2. Latency Minimizing Tasking for Information Processing Systems

    SciTech Connect

    Horey, James L; Lagesse, Brent J

    2011-01-01

    Real-time cyber-physical systems and information processing clusters require system designers to consider the total latency involved in collecting and aggregating data. For example, applications such as wild-fire monitoring require data to be presented to users in a timely manner. However, most models and algorithms for sensor networks have focused on alternative metrics such as energy efficiency. In this paper, we present a new model of sensor network aggregation that focuses on total latency. Our model is flexible and enables users to configure varying transmission and computation time on a node-by-node basis, and thus enables the simulation of complex computational phenomena. In addition, we present results from three tasking algorithms that trade-off local communication for overall latency performance. These algorithms are evaluated in simulated networks of up to 200 nodes. We've presented an aggregation-focused model of sensor networks that can be used to study the trade-offs between computational coverage and total latency. Our model explicitly takes into account transmission and computation times, and enables users to define different values for the basestation. In addition, we've presented three different tasking algorithms that operate over model to produce aggregation schedules of varying quality. In the future, we expect to continue exploring distributed tasking algorithms for information processing systems. We've shown that the gap between highly optimized schedules that use global information is quite large relative to our distributed algorithms. This gives us encouragement that future distributed tasking algorithms can still make large gains.

  3. Working memory capacity and redundant information processing efficiency

    PubMed Central

    Endres, Michael J.; Houpt, Joseph W.; Donkin, Chris; Finn, Peter R.

    2015-01-01

    Working memory capacity (WMC) is typically measured by the amount of task-relevant information an individual can keep in mind while resisting distraction or interference from task-irrelevant information. The current research investigated the extent to which differences in WMC were associated with performance on a novel redundant memory probes (RMP) task that systematically varied the amount of to-be-remembered (targets) and to-be-ignored (distractor) information. The RMP task was designed to both facilitate and inhibit working memory search processes, as evidenced by differences in accuracy, response time, and Linear Ballistic Accumulator (LBA) model estimates of information processing efficiency. Participants (N = 170) completed standard intelligence tests and dual-span WMC tasks, along with the RMP task. As expected, accuracy, response-time, and LBA model results indicated memory search and retrieval processes were facilitated under redundant-target conditions, but also inhibited under mixed target/distractor and redundant-distractor conditions. Repeated measures analyses also indicated that, while individuals classified as high (n = 85) and low (n = 85) WMC did not differ in the magnitude of redundancy effects, groups did differ in the efficiency of memory search and retrieval processes overall. Results suggest that redundant information reliably facilitates and inhibits the efficiency or speed of working memory search, and these effects are independent of more general limits and individual differences in the capacity or space of working memory. PMID:26074828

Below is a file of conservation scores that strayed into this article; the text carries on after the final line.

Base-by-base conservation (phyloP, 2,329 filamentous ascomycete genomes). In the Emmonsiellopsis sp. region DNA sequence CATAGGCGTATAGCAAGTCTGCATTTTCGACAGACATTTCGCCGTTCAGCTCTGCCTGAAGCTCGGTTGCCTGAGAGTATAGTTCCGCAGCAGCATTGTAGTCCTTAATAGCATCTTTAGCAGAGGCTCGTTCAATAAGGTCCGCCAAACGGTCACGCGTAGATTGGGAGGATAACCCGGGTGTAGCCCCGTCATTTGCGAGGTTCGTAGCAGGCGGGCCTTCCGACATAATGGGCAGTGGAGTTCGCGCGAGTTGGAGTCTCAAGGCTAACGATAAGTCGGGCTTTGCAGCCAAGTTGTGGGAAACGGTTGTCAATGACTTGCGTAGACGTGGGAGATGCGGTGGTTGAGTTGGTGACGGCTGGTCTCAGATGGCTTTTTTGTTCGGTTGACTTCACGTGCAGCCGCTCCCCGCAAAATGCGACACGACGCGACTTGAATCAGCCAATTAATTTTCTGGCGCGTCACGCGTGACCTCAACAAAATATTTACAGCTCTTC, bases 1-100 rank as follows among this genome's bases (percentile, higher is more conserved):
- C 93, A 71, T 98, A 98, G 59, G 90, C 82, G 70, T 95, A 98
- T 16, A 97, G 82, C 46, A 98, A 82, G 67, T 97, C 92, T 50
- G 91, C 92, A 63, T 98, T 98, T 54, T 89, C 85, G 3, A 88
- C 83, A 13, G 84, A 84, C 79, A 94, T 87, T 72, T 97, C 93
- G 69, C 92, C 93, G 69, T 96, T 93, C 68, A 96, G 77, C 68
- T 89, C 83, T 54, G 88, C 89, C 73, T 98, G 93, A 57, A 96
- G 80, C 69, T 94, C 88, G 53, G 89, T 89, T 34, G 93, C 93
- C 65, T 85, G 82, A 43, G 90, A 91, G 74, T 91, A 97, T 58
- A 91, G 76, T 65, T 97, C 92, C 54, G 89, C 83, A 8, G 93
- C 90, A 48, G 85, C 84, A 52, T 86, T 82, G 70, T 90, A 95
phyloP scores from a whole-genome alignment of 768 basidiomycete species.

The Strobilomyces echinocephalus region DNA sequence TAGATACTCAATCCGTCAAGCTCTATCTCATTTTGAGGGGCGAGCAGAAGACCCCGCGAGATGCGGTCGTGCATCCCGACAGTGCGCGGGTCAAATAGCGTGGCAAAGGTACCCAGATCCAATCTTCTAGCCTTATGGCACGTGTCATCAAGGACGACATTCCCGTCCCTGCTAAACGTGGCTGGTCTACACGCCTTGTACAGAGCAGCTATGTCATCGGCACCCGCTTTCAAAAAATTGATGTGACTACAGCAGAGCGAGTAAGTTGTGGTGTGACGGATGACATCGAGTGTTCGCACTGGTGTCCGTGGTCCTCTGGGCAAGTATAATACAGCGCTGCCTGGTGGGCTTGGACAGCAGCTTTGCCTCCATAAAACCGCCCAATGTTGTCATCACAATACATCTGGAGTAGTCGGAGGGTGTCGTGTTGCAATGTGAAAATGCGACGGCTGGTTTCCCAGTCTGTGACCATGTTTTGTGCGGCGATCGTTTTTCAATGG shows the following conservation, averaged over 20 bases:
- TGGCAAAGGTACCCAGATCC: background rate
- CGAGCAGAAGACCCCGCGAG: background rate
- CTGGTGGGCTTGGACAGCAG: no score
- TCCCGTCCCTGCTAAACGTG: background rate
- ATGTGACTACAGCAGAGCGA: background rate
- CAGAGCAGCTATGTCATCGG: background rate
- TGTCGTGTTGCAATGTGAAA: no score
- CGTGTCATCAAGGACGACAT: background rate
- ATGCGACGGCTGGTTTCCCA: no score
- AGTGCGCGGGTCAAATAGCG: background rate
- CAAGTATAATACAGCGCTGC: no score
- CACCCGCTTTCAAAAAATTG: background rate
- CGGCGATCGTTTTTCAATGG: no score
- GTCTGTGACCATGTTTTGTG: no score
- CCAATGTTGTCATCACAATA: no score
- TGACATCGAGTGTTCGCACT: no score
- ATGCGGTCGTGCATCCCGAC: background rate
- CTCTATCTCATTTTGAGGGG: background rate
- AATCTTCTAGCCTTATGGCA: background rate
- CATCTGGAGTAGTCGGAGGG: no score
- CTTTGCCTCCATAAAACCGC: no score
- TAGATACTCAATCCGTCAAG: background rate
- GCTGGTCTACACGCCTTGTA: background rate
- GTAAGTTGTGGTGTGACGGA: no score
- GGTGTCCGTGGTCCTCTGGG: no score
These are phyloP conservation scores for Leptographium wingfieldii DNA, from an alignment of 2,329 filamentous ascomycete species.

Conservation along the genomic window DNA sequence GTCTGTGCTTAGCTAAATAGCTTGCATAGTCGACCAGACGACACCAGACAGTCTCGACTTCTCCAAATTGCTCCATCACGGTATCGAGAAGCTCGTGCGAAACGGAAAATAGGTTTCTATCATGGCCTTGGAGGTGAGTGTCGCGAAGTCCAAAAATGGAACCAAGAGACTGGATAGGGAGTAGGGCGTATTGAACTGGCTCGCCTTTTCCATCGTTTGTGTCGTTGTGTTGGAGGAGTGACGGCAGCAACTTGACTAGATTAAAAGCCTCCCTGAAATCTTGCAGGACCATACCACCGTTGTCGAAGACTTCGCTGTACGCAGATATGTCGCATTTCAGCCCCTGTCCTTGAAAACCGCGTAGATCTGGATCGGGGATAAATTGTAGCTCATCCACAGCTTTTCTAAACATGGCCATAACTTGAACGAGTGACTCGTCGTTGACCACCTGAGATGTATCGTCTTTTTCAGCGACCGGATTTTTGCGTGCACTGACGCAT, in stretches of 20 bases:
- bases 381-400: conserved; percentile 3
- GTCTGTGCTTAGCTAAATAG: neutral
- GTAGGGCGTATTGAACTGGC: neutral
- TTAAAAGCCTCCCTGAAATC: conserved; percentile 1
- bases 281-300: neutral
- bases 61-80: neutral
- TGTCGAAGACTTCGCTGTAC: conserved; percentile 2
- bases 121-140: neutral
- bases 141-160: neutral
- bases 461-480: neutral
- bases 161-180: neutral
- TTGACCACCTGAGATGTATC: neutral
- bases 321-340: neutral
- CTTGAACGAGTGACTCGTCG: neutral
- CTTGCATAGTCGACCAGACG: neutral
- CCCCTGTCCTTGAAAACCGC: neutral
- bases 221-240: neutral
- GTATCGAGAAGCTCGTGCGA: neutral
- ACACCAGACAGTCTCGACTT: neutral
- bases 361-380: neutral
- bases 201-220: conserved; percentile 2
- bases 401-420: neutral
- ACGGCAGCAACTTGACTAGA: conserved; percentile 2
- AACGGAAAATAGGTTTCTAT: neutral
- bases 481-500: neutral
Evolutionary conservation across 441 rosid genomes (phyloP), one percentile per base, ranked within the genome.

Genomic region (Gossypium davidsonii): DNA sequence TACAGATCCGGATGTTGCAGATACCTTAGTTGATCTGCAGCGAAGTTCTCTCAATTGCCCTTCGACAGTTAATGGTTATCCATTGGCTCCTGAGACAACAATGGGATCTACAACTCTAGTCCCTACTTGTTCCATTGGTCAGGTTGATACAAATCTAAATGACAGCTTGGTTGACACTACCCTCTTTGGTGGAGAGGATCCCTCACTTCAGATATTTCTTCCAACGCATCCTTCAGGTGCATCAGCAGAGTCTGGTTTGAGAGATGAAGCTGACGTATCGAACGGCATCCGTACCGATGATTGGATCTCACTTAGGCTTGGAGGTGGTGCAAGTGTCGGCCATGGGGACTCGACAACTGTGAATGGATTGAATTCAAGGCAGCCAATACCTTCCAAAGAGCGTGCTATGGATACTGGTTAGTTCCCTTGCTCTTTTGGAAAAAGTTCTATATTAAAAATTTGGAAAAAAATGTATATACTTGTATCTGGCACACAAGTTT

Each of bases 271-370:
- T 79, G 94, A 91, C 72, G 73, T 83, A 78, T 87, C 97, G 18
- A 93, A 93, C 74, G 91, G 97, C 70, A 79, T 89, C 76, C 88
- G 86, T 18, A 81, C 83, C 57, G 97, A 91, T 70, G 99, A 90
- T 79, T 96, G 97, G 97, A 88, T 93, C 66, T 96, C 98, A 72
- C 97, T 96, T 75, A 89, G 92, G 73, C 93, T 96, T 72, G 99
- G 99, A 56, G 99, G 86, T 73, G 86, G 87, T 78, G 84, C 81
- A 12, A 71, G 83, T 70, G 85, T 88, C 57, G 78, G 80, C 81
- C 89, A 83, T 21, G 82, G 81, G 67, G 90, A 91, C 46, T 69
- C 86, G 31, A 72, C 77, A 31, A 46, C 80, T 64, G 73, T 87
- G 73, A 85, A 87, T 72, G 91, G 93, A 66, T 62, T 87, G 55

4. Expert panel reviews of research centers: the site visit process.

    PubMed

    Lawrenz, Frances; Thao, Mao; Johnson, Kelli

    2012-08-01

    Site visits are used extensively in a variety of settings within the evaluation community. They are especially common in making summative value decisions about the quality and worth of research programs/centers. However, there has been little empirical research and guidance about how to appropriately conduct evaluative site visits of research centers. We review the processes of two site visit examples using an expert panel review: (1) a process to evaluate four university research centers and (2) a process to review a federally sponsored research center. A set of 14 categories describing the expert panel review process was obtained through content analysis and participant observation. Most categories were addressed differently through the two processes highlighting the need for more research about the most effective processes to use within different contexts. Decisions about how to structure site visits appear to depend on the research context, practical considerations, the level at which the review is being conducted and the intended impact of the report. Future research pertaining to the selection of site visitors, the autonomy of the visitors in data collection and report writing, and the amount and type of information provided would be particularly valuable.

  5. The materials processing research base of the Materials Processing Center

    NASA Technical Reports Server (NTRS)

    Latanision, R. M.

    1986-01-01

    An annual report of the research activities of the Materials Processing Center of the Massachusetts Institute of Technology is given. Research on dielectrophoresis in the microgravity environment, phase separation kinetics in immiscible liquids, transport properties of droplet clusters in gravity-free fields, probes and monitors for the study of solidification of molten semiconductors, fluid mechanics and mass transfer in melt crystal growth, and heat flow control and segregation in directional solidification are discussed.